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Vuvuzelas: a symbol for some, a headache for the rest

Even though many hate it because of how noisy it is, the vuvuzela is one of the most symbolic objects attached to the 2010 FIFA World Cup, which is why it is important to take a look at some of its most interesting aspects.

Let’s start with an important fact: Even though locals claim that it is, the vuvuzela is not original from South Africa but from Mexico, and the instrument used to be made out of tin, nowadays they are all made out of plastic, and this happened because they used to be utilized as a weapon in Stadiums (sure, they were banned because a person could get hit with the vuvuzela, but when it comes to harming a player or even fans in a mental way, then they are still as dangerous as ever).

This instrument has been quite controversial at the World Cup, as many players have said that the extremely disturbing noise produced by the vuvuzelas does not allow them to concentrate, which makes it more difficult for them to attain any desired results.

In fact, the combined sound of the vuvuzelas in a full stadium can reach an amazing 130 decibels (much more than the noise produced by a chainsaw which is of 100 approximately), and at such high levels hearing damage can take place in as less as 15 minutes.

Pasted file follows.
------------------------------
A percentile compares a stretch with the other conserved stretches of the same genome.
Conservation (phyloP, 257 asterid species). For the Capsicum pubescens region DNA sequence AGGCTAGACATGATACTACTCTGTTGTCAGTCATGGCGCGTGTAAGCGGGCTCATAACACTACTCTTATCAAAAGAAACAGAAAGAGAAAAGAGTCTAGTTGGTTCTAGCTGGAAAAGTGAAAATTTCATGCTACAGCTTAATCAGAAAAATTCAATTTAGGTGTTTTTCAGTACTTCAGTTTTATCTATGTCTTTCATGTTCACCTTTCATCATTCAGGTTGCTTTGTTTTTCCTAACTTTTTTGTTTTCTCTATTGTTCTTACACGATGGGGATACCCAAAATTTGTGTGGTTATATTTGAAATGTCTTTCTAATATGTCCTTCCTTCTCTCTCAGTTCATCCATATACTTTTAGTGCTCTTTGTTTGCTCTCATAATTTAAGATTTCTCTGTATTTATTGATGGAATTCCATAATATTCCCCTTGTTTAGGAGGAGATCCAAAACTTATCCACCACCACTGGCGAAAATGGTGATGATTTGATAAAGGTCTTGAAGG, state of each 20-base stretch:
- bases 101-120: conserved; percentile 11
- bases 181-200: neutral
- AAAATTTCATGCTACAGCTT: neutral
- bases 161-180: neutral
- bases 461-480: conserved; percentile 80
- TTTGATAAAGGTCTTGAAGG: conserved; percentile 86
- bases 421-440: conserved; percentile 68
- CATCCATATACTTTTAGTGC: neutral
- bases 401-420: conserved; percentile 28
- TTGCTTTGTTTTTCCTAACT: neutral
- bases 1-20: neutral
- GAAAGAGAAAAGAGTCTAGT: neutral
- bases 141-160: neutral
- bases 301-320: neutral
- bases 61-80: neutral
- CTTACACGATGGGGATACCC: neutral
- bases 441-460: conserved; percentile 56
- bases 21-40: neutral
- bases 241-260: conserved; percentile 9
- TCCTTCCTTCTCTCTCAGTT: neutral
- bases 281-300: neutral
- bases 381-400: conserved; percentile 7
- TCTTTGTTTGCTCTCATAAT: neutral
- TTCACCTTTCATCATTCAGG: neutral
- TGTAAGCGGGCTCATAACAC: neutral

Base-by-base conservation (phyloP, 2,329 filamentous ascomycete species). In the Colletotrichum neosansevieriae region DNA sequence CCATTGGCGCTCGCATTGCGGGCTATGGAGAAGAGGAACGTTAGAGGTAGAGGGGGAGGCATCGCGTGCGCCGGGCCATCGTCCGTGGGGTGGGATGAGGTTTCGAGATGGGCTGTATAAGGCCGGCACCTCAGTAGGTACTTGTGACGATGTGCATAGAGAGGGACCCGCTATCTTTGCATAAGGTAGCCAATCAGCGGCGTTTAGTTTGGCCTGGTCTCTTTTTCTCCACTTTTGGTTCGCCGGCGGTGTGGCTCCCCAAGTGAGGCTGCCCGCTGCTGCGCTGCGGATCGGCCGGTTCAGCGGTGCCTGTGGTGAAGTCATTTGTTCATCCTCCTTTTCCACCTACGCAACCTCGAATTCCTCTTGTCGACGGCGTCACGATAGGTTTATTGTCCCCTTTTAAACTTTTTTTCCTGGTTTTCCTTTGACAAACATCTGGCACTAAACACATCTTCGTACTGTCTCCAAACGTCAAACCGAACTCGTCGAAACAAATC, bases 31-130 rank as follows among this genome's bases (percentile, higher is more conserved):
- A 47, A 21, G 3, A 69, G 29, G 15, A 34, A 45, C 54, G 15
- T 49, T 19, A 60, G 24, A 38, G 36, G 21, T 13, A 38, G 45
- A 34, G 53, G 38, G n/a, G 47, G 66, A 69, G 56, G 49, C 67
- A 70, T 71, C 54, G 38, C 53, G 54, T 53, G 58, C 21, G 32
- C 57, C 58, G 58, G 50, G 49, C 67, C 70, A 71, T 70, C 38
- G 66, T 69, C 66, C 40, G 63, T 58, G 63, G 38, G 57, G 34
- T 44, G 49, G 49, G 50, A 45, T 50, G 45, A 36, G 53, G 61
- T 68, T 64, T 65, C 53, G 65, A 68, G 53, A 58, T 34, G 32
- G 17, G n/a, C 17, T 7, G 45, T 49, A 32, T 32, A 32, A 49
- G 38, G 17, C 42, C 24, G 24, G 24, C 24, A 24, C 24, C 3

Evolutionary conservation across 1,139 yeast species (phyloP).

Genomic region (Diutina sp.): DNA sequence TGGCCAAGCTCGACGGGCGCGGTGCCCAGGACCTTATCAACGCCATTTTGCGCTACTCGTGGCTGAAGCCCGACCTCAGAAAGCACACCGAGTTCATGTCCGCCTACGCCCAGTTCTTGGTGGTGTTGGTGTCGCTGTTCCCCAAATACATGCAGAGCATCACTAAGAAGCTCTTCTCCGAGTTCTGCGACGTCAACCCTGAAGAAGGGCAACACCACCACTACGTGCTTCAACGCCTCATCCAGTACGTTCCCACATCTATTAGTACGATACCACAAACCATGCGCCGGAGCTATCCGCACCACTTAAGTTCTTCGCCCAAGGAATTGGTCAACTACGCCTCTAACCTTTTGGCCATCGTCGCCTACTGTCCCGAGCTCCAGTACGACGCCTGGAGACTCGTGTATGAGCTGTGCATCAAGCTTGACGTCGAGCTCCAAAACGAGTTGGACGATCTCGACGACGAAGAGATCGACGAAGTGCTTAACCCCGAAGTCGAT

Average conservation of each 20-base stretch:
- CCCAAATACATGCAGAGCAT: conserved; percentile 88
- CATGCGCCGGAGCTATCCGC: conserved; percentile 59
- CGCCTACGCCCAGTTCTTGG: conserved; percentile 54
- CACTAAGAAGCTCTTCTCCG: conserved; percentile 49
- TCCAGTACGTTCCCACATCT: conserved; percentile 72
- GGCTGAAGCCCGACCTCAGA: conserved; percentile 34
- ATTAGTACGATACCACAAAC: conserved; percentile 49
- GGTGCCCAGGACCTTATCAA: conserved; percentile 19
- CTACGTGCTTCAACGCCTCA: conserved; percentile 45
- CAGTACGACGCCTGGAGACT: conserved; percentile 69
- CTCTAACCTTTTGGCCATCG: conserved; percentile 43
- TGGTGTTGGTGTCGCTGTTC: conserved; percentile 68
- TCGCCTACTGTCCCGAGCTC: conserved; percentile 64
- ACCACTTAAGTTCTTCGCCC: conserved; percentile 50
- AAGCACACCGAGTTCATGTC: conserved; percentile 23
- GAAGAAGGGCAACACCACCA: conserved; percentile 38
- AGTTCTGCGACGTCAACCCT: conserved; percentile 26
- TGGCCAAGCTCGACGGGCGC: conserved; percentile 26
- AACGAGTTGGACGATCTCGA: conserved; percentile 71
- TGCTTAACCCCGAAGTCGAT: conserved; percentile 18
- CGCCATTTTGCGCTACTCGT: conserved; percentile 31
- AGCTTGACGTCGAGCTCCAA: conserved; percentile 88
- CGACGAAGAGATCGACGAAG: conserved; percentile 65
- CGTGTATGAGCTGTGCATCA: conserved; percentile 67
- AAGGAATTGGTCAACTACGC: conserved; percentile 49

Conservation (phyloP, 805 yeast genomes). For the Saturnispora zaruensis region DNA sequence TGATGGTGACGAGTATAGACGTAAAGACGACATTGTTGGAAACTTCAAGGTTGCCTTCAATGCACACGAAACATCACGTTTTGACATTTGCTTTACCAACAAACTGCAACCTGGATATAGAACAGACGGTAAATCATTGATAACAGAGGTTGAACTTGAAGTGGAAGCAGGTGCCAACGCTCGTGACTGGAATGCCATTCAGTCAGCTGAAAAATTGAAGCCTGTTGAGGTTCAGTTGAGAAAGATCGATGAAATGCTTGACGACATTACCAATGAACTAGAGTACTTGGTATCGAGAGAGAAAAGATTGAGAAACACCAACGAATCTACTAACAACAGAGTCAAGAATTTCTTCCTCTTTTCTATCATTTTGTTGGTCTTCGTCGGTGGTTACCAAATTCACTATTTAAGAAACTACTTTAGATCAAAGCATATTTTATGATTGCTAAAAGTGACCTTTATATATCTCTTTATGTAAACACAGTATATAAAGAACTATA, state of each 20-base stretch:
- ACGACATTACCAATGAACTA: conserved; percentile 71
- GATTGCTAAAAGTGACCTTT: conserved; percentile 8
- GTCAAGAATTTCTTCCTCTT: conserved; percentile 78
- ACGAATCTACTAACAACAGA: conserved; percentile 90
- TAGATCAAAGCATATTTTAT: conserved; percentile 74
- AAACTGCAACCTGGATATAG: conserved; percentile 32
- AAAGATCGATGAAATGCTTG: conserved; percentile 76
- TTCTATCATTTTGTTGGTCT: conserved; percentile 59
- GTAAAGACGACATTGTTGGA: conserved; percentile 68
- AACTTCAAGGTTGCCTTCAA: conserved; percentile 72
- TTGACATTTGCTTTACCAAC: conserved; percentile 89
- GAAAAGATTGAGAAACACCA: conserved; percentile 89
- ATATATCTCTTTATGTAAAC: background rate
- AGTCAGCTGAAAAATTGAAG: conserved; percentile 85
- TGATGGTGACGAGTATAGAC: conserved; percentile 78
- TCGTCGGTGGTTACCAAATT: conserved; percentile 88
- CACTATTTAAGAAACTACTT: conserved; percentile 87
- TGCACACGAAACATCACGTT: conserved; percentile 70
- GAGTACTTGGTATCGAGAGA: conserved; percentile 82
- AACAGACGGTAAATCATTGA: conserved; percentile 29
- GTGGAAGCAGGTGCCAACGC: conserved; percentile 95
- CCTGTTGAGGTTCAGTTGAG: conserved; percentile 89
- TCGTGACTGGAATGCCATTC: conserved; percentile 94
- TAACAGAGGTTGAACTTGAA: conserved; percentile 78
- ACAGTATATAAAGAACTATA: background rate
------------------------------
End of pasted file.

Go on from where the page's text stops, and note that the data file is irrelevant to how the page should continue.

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Sepp Blatter, the president of the FIFA, has said that he feels the vuvuzelas are just part of South Africa’s soccer landscape, which is why he is not thinking of banning them for the rest of the tournament in despite of a lot of critics concerning the subject.

Actually, Danny Jordaan, the chairman of the organizing committee for the cup has said that they are evaluating the degree of harm the vuvuzelas are producing, as they have received complaints from all areas, including broadcasters, officials and players. He said that ban is an option which is still not being considered as the top one in order to deal with the matter.

The fact is that vuvuzelas are a big part of African football in general, and some believe that if they are removed from World Cup games, then the essence of the continent concerning their way of enjoying soccer is not going to be portrayed in an ideal way, though if the protests continue, officials might have to do something about it.

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